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Design of new fromelles cemetery.

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The plans for the new cemetery at Fromelles for the remains of up to 400 Australian and British soldiers found last year were today examined by the Minister for Veterans Affairs, Alan Griffin, during a site inspection in Western France.

The design of the cemetery is classic and simple, allowing the grave markers to be the dominant feature. Hexagonal in shape, the graves will radiate out from a cross of sacrifice in the centre. The grave markers will follow the style of all Commonwealth war cemeteries where each is honoured equally in death, regardless of religion, rank or race.

Similar to others across the Western Front, hard limestone and red Belgian brick will be used in construction of this walled cemetery. Wrought iron gates will mark the entrance, however these remain open at all times as is the tradition.

Mr Griffin said the cemetery is in the town of Fromelles, will overlook the site of the First World War battlefield where the soldiers fell, and is near to the mass grave site.

“We already know that many Australian battlefield tour groups are coming to Fromelles to see the original burial site of the soldiers who were not recovered after the war. I expect many more will visit this cemetery, which will be a formal place for us to honour their sacrifice,” Mr Griffin said.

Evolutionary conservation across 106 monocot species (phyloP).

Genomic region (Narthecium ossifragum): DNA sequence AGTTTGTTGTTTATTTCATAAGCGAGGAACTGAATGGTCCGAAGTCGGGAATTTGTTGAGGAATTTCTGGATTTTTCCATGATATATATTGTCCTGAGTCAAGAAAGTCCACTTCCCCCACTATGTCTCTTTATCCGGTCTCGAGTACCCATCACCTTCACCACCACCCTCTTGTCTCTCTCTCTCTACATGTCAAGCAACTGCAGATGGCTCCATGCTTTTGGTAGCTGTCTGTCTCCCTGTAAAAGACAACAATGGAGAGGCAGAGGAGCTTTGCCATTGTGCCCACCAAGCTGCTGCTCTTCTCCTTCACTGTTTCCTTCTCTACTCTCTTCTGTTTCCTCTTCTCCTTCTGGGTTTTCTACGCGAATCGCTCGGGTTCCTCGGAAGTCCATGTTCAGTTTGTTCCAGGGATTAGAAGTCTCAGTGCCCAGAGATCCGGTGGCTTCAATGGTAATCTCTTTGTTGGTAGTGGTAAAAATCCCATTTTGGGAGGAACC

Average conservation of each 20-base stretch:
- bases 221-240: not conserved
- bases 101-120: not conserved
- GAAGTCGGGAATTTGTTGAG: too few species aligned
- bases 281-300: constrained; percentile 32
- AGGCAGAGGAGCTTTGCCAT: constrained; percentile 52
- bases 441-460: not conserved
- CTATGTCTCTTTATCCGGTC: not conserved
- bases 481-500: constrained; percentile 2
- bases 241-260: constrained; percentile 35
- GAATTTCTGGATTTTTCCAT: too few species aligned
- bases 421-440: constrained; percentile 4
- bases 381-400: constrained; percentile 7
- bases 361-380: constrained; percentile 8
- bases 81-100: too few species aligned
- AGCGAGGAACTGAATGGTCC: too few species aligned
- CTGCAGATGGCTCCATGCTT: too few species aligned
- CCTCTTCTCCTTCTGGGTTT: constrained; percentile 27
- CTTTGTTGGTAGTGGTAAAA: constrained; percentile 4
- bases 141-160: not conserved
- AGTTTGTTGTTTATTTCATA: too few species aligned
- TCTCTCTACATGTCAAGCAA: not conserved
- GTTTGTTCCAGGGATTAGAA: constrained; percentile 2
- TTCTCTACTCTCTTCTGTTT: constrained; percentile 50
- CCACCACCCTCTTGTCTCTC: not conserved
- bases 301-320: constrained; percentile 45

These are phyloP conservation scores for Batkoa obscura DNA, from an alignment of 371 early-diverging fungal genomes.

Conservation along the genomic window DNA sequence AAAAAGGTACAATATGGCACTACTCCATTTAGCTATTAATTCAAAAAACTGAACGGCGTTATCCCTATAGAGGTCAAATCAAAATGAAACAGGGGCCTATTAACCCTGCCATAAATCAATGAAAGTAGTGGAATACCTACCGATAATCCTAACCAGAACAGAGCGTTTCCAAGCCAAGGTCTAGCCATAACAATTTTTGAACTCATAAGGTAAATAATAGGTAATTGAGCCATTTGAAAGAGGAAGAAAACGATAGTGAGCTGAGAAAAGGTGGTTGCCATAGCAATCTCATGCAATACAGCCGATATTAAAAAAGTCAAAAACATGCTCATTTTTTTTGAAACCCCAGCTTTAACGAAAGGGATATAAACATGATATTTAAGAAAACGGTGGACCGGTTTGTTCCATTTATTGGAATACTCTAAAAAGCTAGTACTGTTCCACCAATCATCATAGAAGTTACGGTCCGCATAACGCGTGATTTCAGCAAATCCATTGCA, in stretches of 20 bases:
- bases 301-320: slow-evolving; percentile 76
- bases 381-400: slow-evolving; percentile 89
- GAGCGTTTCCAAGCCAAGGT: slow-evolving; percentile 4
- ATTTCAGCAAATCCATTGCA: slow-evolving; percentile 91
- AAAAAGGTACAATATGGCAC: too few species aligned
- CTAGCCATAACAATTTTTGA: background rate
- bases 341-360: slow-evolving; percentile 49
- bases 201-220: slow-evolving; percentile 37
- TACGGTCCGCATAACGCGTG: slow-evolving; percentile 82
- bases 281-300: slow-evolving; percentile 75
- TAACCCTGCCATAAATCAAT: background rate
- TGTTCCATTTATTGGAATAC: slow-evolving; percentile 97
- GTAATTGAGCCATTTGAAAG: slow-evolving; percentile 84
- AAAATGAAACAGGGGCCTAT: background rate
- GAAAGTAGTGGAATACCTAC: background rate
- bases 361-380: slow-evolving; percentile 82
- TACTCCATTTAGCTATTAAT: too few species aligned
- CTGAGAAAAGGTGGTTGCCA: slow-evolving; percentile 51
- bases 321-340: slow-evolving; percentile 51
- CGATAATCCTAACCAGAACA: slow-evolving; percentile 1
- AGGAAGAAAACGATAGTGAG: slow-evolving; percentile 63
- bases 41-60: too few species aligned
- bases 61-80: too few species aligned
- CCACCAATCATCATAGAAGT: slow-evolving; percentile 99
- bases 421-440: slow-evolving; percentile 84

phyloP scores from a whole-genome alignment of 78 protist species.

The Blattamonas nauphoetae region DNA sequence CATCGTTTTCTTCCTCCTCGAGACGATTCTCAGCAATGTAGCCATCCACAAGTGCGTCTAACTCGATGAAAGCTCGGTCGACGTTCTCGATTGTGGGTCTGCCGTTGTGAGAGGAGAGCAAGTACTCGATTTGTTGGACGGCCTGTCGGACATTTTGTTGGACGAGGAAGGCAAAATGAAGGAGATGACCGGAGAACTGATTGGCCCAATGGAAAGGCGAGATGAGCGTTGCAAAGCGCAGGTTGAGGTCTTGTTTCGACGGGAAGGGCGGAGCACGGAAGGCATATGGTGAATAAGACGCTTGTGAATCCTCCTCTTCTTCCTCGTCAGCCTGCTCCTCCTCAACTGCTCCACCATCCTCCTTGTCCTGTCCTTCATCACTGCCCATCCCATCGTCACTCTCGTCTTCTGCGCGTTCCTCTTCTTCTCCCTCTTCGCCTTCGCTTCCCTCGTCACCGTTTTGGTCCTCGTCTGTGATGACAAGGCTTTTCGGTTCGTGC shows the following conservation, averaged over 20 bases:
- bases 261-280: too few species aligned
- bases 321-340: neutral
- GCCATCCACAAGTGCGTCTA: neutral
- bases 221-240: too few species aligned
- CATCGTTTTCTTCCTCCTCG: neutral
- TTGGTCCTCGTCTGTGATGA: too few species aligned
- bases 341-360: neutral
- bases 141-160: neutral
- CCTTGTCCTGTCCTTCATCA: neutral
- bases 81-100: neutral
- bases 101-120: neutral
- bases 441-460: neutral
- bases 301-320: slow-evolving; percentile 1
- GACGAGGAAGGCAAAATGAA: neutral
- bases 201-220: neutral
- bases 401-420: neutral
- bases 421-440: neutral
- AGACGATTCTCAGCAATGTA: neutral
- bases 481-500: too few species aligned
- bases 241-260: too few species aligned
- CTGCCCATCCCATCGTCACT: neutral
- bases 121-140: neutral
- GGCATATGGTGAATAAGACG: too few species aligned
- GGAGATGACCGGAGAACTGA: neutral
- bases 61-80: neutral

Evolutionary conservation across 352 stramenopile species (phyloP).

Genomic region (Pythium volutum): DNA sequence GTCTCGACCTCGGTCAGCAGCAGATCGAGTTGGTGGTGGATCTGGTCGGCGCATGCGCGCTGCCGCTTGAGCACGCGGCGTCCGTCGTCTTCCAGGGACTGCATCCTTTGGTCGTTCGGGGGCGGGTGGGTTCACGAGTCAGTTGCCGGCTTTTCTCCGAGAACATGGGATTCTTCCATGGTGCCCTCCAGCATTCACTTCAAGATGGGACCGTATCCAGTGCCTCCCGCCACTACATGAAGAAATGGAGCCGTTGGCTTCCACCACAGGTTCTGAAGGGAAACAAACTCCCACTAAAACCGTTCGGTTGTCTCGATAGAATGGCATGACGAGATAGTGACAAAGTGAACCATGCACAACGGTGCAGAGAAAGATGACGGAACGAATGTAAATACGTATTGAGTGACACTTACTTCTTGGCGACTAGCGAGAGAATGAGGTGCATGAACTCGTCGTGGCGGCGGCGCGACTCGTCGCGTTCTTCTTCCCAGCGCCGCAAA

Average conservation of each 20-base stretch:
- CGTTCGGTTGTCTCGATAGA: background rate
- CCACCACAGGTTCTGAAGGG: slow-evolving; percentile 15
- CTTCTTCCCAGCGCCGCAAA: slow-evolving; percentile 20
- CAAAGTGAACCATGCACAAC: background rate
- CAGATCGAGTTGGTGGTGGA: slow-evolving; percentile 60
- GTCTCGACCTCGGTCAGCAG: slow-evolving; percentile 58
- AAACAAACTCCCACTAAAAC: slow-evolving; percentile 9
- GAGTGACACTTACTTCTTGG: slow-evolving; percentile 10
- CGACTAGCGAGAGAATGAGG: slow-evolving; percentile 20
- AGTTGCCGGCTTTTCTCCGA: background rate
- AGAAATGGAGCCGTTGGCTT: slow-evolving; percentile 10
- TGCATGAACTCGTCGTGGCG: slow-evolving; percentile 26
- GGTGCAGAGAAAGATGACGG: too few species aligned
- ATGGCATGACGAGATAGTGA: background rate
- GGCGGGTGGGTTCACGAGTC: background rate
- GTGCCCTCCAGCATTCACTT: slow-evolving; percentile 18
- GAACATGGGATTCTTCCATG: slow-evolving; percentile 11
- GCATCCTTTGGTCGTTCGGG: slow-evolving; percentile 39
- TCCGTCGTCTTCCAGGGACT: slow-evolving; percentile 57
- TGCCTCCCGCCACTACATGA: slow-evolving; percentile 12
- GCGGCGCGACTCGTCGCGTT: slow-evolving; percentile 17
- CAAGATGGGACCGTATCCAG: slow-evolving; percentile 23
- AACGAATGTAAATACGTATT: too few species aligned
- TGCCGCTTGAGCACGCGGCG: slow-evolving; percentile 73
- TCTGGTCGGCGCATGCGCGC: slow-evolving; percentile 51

Mr Griffin said that exhumation of the remains at Pheasant Wood is expected to begin in early May. Oxford Archaeology, which was awarded the archaeological excavation contract this year, will complete the work.

“At the same time the Commonwealth War Graves Commission will be working with French authorities to construct the cemetery, which will be the first official war cemetery built in more than 50 years.”

The Commonwealth War Graves Commission is expected to award the construction contract shortly, with work due to commence in June and be completed by the end of the year.

The Australian Government is also considering options for commemoration at the mass burial site at Pheasant Wood. The site was considered too water-logged and inaccessible to be a cemetery.

“Australia suffered 5533 casualties at the Battle of Fromelles including 1917 killed, 3146 wounded and 470 taken prisoner,” Mr Griffin said.

“More than 90 years after the battle, this new cemetery will become a place of pilgrimage, not just for Australians but for our allies as well. The Australian soldiers of the 5th Division fought alongside the British 61st Division at Fromelles and casualties from both nations will be buried alongside each other.

“More than 46,000 Australians died on the Western Front in the First World War. It has special meaning to visit this place so close to Anzac Day, when we will pay tribute to their courage and sacrifice and that of all Australians who have fallen in the service of our country.”

A computer generated image of the new cemetery is at

The Australian Government will be holding the Western Front Anzac Day Dawn Service at Villers-Bretonneux, France on Saturday, 25 April 2009. Australians travelling in France are invited to attend. For more detail, go to

A list of the names of 191 Australian soldiers believed to have been buried by the Germans after the Battle of Fromelles can be found at

Media inquiries: Laura Ryan 0437 863 109